The Iranian


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Sehaty Foreign Exchange


    May 28, 1999

    Revolution is maturing

Dear Mr. Sajjadi,

I read with great interest your letter in The Iranian about the death of the revolution, and I just wanted to make a few small points in reply, which I hope you accept as graciously as you have offered your opinions.

First off, I really don't think the revolution as an idea is dead, since it obviously still occupies such vast tracts of the psyche of Iranians inside Iran and outside. Revolutions are only similar to living organisms in that they go through a lifecycle, and I believe that the Iranian Revolution of 1977-1979 is in its maturity stage.

Like all other great revolutions, it experienced a period of great terror; and twenty years on, injustice continues to be part and parcel of the Iranian daily life. However, I don't think the various forms of injustice observed in Iran (except for the outright and outrageous persecution of religious minorities) are anything new to Iran, or that they are caused by the revolution.

We have a nefarious history of injustices committed by just about every government in Iran, going back thousands of years, which we choose to ignore in favor of a notion of Iran as a mythical land of peace, harmony, and justice.

As for Khomeini's remarks on Iran and vatan-parasti, I would have to say that most of his attacks were not necessarily on the idea of Iran as a nation, or even on vatan-parasti, but -- very unjustly, of course -- against Iran's Nationalists. I capitalize the word, because most of those comments were made during the time that the Islamist factions were consolidating their power, wresting it away from their rival Nationalists.

Khomeini himself -- though fluent in Arabic-- refused to speak it, preferring Persian, and though notoriously, he stated that he felt "nothing" upon his return to Iran after many years of exile, the populist ideology he expounded fed greatly on a fundamental sense of patriotism and nationalism (with small letters) in Iran.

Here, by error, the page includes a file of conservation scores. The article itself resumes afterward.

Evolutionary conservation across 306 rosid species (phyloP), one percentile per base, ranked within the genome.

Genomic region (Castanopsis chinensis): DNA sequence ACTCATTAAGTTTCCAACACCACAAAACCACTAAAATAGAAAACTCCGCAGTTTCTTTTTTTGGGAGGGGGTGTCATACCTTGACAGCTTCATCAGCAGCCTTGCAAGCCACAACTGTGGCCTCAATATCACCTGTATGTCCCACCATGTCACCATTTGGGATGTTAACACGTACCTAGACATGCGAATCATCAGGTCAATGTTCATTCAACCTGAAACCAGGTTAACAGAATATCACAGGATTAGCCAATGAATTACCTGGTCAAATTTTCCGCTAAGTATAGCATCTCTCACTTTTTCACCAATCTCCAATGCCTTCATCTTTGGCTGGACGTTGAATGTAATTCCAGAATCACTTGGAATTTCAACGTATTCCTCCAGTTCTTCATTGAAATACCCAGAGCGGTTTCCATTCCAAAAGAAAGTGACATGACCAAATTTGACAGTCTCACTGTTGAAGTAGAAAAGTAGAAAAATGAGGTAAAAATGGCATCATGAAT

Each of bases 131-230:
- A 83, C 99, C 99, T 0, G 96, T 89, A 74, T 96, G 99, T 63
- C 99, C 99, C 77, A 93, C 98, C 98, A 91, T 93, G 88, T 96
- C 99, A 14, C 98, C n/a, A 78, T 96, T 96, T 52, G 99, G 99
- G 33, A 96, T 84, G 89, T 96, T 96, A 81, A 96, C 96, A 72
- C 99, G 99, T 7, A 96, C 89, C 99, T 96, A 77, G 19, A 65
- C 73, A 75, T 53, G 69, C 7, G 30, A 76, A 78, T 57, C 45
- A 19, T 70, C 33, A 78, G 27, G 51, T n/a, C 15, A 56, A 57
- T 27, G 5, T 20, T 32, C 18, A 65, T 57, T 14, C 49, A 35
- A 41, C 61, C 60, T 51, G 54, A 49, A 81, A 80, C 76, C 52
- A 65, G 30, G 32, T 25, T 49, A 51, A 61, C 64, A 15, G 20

Additionally, the schism that was created between Islam and the idea of Iran as a nation actually goes back to the Pahlavi monarchs who glorified Iran's pre-Islamic, imperial past at the expense of its Islamic history. That this schism continue to be so prominent even now in the way we construct our identities perhaps bespeaks of a conceptual conflict in the way we define ourselves as individual or collective Iranians, not any real and tangible diametric opposition between the two.

Finally, as Khatami has proven, the Islamic Republic is no longer the monolithic, totalitarian, and zed-e-Iran regime it used to be. There are fissures on its facade and at its core, and the emergence of many patriotic and intelligent clerics and Islamists from within the establishment may actually prove to be the necessary ingerdient for creation of true and functional party politics in Iran for the first time in many decades.

It is too soon to determine whether the violent fringe (which has always existed in Iran and other post-revolutionary societies) will have enough popular support to effectively prevent such a democractic move. (Go to Ali Sajjadi's reply)

Laleh Khalili

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